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Pre-reading Fun

Fiona has asked me to help her learn to read and since she’ll be turning 5 in the fall, I know that it will all start clicking for her in the next year or so.  We don’t use a formal reading curriculum to teach the kids to read.  With all of the older four, we just did lots of reading readiness in the form of reading together, playing letter games, having fun with phonics, doing early writing, and so on.

I found a fish puppet in the broom closet the other day as I was trying to reorganize.  Of course, there was a fish puppet in our broom closet!  🙂  I had also picked up a bag of assorted decks of kids’ games at a thrift store that week, and there happened to be a deck of letter cards in there.  Voila!  A pre-reading game came together!

I posted a pic online and on the Magical Homeschool page, if you want to peek.

Today's reading practice. Fiona has asked me to do more all day. I just made a game of feeding letter cards to a fish puppet I found to help him spell words. We also are spelling words with the cards and she wanted to write the words.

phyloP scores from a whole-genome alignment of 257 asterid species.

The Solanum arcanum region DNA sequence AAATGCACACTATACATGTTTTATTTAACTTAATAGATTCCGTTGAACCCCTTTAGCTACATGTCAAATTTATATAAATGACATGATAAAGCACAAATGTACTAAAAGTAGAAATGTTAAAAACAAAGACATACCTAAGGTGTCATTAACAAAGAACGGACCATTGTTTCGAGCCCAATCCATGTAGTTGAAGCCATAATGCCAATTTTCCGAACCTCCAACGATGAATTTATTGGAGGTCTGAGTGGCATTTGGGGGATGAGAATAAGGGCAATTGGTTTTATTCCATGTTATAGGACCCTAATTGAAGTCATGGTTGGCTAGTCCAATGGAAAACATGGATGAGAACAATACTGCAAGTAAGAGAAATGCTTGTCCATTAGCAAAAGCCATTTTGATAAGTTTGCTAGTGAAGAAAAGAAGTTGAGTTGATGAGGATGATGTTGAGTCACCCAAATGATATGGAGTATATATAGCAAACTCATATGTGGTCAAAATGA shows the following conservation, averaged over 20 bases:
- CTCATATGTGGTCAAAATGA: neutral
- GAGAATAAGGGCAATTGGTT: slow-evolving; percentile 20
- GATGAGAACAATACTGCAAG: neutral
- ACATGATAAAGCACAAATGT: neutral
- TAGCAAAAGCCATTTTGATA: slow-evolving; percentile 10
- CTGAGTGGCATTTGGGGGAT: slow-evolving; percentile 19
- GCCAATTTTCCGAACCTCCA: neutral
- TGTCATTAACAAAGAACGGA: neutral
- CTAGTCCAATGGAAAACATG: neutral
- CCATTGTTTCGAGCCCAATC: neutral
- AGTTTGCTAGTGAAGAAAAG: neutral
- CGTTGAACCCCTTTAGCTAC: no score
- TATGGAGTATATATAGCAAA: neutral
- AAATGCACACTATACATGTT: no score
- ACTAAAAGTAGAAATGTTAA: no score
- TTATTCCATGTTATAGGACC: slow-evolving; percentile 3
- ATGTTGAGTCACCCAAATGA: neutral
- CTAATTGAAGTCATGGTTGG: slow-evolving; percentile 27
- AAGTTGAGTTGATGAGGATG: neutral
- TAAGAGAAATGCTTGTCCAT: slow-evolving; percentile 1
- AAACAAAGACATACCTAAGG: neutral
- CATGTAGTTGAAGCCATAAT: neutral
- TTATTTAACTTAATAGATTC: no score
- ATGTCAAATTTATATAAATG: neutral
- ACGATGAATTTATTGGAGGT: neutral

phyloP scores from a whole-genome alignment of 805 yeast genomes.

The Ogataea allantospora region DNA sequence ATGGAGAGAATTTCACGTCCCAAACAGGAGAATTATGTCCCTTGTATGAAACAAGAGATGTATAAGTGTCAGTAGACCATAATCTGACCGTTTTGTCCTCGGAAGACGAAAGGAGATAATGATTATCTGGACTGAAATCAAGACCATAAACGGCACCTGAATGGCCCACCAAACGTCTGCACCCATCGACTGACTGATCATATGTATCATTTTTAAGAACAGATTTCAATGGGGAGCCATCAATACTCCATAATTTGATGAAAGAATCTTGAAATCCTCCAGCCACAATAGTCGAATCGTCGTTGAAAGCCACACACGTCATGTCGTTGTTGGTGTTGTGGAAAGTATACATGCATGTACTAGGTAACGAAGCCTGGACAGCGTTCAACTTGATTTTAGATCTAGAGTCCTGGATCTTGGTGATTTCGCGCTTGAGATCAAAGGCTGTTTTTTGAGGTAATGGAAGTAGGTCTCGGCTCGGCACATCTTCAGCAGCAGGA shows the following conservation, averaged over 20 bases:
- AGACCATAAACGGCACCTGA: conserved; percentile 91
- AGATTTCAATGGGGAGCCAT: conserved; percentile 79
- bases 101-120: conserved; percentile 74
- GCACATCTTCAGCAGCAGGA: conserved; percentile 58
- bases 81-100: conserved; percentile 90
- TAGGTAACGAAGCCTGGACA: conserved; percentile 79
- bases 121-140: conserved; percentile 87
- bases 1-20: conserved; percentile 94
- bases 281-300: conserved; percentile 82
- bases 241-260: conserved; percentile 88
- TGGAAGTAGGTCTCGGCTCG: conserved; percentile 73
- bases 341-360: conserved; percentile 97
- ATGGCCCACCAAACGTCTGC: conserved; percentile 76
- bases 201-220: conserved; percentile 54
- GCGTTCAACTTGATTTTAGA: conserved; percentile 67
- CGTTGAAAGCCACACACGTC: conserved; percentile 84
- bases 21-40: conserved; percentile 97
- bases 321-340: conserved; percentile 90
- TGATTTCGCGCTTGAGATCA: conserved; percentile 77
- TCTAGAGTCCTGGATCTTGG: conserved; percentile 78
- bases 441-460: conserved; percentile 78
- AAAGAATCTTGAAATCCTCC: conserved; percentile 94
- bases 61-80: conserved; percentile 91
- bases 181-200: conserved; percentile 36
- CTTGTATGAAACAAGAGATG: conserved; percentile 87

Today’s reading practice. Fiona has asked me to do more all day. I just made a game of feeding letter cards to a fish puppet I found to help him spell words. We also are spelling words with the cards and she wanted to write the words.

I explained:

Here’s how we play games to help learn reading. This particular one involved a puppet I happened to find in a closet as I was cleaning. I had some letter flash cards so I made a game with Fiona where the fish puppet would ask in a silly voice for her to feed him things that started with each letter. She’d have to find the letter and then he’d gobble it. Then we moved on to spelling words for him, such as HI. She ran and got her colored pencils and paper and wanted to copy the words, so she wrote simple words such as HI, MOON and CAT that we “fed” to the fish. We also used the cards to change words, such as changing MOON to SOON by moving one letter.